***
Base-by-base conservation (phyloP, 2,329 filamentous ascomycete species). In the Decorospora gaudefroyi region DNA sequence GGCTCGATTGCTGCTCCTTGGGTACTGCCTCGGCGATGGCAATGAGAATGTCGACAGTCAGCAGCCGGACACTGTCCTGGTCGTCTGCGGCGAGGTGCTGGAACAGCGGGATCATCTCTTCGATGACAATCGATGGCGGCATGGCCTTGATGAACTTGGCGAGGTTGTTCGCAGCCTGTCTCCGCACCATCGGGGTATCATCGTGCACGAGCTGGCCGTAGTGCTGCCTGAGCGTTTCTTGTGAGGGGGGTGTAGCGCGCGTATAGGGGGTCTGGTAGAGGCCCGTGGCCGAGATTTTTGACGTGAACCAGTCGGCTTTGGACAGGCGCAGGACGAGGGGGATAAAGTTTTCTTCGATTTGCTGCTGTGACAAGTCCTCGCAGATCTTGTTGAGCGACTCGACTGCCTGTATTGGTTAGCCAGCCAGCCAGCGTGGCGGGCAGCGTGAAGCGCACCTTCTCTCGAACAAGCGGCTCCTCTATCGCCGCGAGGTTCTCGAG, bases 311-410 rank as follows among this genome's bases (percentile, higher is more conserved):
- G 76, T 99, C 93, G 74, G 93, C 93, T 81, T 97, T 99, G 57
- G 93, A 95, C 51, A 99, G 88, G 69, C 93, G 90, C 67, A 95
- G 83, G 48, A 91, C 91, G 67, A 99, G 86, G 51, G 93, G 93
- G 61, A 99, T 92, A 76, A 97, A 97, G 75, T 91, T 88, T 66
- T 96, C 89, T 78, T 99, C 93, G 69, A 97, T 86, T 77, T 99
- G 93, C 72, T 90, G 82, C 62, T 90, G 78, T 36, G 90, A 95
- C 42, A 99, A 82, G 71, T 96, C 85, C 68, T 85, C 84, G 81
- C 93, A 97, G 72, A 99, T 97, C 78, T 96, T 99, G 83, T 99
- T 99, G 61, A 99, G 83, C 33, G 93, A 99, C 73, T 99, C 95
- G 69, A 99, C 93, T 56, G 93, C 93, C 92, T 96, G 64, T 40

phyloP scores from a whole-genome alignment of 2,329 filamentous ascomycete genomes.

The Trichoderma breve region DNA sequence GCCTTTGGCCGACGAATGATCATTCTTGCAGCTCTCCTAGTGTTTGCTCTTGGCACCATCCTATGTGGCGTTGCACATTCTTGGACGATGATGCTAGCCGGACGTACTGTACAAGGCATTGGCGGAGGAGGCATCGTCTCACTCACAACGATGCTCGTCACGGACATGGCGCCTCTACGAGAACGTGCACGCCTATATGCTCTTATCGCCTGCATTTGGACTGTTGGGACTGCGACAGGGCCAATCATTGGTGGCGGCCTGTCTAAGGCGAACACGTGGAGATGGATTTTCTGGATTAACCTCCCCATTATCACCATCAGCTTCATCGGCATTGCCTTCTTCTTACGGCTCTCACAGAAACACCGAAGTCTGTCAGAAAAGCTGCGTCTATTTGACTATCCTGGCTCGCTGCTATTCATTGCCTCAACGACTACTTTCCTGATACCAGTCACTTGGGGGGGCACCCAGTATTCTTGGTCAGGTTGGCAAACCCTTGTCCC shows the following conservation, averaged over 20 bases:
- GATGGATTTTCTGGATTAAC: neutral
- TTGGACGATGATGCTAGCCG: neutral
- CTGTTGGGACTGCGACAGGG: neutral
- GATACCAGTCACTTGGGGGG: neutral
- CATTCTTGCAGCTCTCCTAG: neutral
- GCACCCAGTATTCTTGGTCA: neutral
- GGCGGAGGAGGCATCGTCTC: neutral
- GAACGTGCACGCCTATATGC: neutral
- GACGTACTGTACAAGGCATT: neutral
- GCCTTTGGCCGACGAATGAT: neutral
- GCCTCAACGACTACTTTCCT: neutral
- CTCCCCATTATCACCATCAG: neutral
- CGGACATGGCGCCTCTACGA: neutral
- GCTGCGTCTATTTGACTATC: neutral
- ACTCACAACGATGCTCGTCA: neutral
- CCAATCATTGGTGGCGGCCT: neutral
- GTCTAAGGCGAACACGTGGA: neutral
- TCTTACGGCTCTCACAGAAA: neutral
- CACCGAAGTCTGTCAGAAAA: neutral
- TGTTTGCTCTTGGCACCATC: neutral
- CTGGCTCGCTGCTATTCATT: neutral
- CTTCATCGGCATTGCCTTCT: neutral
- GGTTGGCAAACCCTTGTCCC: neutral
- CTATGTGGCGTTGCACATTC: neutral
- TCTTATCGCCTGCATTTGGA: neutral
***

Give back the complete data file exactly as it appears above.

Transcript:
Base-by-base conservation (phyloP, 2,329 filamentous ascomycete species). In the Decorospora gaudefroyi region DNA sequence GGCTCGATTGCTGCTCCTTGGGTACTGCCTCGGCGATGGCAATGAGAATGTCGACAGTCAGCAGCCGGACACTGTCCTGGTCGTCTGCGGCGAGGTGCTGGAACAGCGGGATCATCTCTTCGATGACAATCGATGGCGGCATGGCCTTGATGAACTTGGCGAGGTTGTTCGCAGCCTGTCTCCGCACCATCGGGGTATCATCGTGCACGAGCTGGCCGTAGTGCTGCCTGAGCGTTTCTTGTGAGGGGGGTGTAGCGCGCGTATAGGGGGTCTGGTAGAGGCCCGTGGCCGAGATTTTTGACGTGAACCAGTCGGCTTTGGACAGGCGCAGGACGAGGGGGATAAAGTTTTCTTCGATTTGCTGCTGTGACAAGTCCTCGCAGATCTTGTTGAGCGACTCGACTGCCTGTATTGGTTAGCCAGCCAGCCAGCGTGGCGGGCAGCGTGAAGCGCACCTTCTCTCGAACAAGCGGCTCCTCTATCGCCGCGAGGTTCTCGAG, bases 311-410 rank as follows among this genome's bases (percentile, higher is more conserved):
- G 76, T 99, C 93, G 74, G 93, C 93, T 81, T 97, T 99, G 57
- G 93, A 95, C 51, A 99, G 88, G 69, C 93, G 90, C 67, A 95
- G 83, G 48, A 91, C 91, G 67, A 99, G 86, G 51, G 93, G 93
- G 61, A 99, T 92, A 76, A 97, A 97, G 75, T 91, T 88, T 66
- T 96, C 89, T 78, T 99, C 93, G 69, A 97, T 86, T 77, T 99
- G 93, C 72, T 90, G 82, C 62, T 90, G 78, T 36, G 90, A 95
- C 42, A 99, A 82, G 71, T 96, C 85, C 68, T 85, C 84, G 81
- C 93, A 97, G 72, A 99, T 97, C 78, T 96, T 99, G 83, T 99
- T 99, G 61, A 99, G 83, C 33, G 93, A 99, C 73, T 99, C 95
- G 69, A 99, C 93, T 56, G 93, C 93, C 92, T 96, G 64, T 40

phyloP scores from a whole-genome alignment of 2,329 filamentous ascomycete genomes.

The Trichoderma breve region DNA sequence GCCTTTGGCCGACGAATGATCATTCTTGCAGCTCTCCTAGTGTTTGCTCTTGGCACCATCCTATGTGGCGTTGCACATTCTTGGACGATGATGCTAGCCGGACGTACTGTACAAGGCATTGGCGGAGGAGGCATCGTCTCACTCACAACGATGCTCGTCACGGACATGGCGCCTCTACGAGAACGTGCACGCCTATATGCTCTTATCGCCTGCATTTGGACTGTTGGGACTGCGACAGGGCCAATCATTGGTGGCGGCCTGTCTAAGGCGAACACGTGGAGATGGATTTTCTGGATTAACCTCCCCATTATCACCATCAGCTTCATCGGCATTGCCTTCTTCTTACGGCTCTCACAGAAACACCGAAGTCTGTCAGAAAAGCTGCGTCTATTTGACTATCCTGGCTCGCTGCTATTCATTGCCTCAACGACTACTTTCCTGATACCAGTCACTTGGGGGGGCACCCAGTATTCTTGGTCAGGTTGGCAAACCCTTGTCCC shows the following conservation, averaged over 20 bases:
- GATGGATTTTCTGGATTAAC: neutral
- TTGGACGATGATGCTAGCCG: neutral
- CTGTTGGGACTGCGACAGGG: neutral
- GATACCAGTCACTTGGGGGG: neutral
- CATTCTTGCAGCTCTCCTAG: neutral
- GCACCCAGTATTCTTGGTCA: neutral
- GGCGGAGGAGGCATCGTCTC: neutral
- GAACGTGCACGCCTATATGC: neutral
- GACGTACTGTACAAGGCATT: neutral
- GCCTTTGGCCGACGAATGAT: neutral
- GCCTCAACGACTACTTTCCT: neutral
- CTCCCCATTATCACCATCAG: neutral
- CGGACATGGCGCCTCTACGA: neutral
- GCTGCGTCTATTTGACTATC: neutral
- ACTCACAACGATGCTCGTCA: neutral
- CCAATCATTGGTGGCGGCCT: neutral
- GTCTAAGGCGAACACGTGGA: neutral
- TCTTACGGCTCTCACAGAAA: neutral
- CACCGAAGTCTGTCAGAAAA: neutral
- TGTTTGCTCTTGGCACCATC: neutral
- CTGGCTCGCTGCTATTCATT: neutral
- CTTCATCGGCATTGCCTTCT: neutral
- GGTTGGCAAACCCTTGTCCC: neutral
- CTATGTGGCGTTGCACATTC: neutral
- TCTTATCGCCTGCATTTGGA: neutral